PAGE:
The Baby Doe Rules and Texas’s 'Futility Law' in the NICU

15 Pages Posted: 18 Feb 2010 Last revised: 11 Jan 2011

See all articles by Thomas William Mayo

Thomas William Mayo

Southern Methodist University - Dedman School of Law

Date Written: February 17, 2010


The applicability in the NICU of the futility provision of Texas's Advance Directives Act and its relationship to the Baby Doe rules are reasonably straightforward. Nonetheless, many comments have been written about Texas's so-called “futility law,” some of them complimentary and others, not so much. The most serious critiques of the Texas futility provision, however, are based upon assumptions that result from a fundamental misreading of the law. After a brief discussion of the futility provision and its principal features, this Essay examines the misunderstandings that plague many critiques of the law and then offers a list of proposed amendments to the law that address some of the actual deficiencies in the futility provision.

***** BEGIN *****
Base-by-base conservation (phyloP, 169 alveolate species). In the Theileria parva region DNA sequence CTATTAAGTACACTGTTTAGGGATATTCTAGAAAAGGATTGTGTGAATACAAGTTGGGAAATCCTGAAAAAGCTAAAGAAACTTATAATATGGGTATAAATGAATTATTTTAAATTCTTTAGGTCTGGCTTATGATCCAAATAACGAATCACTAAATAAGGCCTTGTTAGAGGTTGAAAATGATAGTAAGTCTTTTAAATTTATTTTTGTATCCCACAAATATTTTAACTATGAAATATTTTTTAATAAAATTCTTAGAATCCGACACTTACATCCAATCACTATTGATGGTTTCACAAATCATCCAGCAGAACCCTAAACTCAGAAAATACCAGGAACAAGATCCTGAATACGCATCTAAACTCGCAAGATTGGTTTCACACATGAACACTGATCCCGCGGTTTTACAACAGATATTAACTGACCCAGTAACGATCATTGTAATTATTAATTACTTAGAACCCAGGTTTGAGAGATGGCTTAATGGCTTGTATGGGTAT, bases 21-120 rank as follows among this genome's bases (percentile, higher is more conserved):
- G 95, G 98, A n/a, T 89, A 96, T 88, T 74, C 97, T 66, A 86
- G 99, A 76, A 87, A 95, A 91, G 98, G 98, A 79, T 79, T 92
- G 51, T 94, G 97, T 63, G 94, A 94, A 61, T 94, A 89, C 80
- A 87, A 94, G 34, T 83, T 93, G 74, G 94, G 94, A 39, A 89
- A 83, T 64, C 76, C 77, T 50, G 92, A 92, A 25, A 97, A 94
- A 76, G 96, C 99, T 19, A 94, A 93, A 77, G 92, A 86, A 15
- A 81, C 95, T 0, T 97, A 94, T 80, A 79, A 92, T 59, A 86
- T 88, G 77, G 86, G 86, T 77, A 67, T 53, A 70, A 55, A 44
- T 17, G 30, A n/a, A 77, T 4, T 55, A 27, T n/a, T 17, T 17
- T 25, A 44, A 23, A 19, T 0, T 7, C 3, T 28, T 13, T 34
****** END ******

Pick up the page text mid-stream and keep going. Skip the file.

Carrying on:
Keywords: end-of-life treatment, Baby Doe rule, medical futility, death and dying

JEL Classification: I18, K13, K32, K41, K49

Suggested Citation

Mayo, Thomas William, The Baby Doe Rules and Texas’s 'Futility Law' in the NICU (February 17, 2010). Georgia State University Law Review, Vol. 25, No. 4, 2009, SMU Dedman School of Law Legal Studies Research Paper No. 54, Available at SSRN:

Thomas William Mayo (Contact Author)

Southern Methodist University - Dedman School of Law ( email )

P.O. Box 116
Dallas, TX 75275
United States
214-768-3767 (Phone)
214-768-4330 (Fax)


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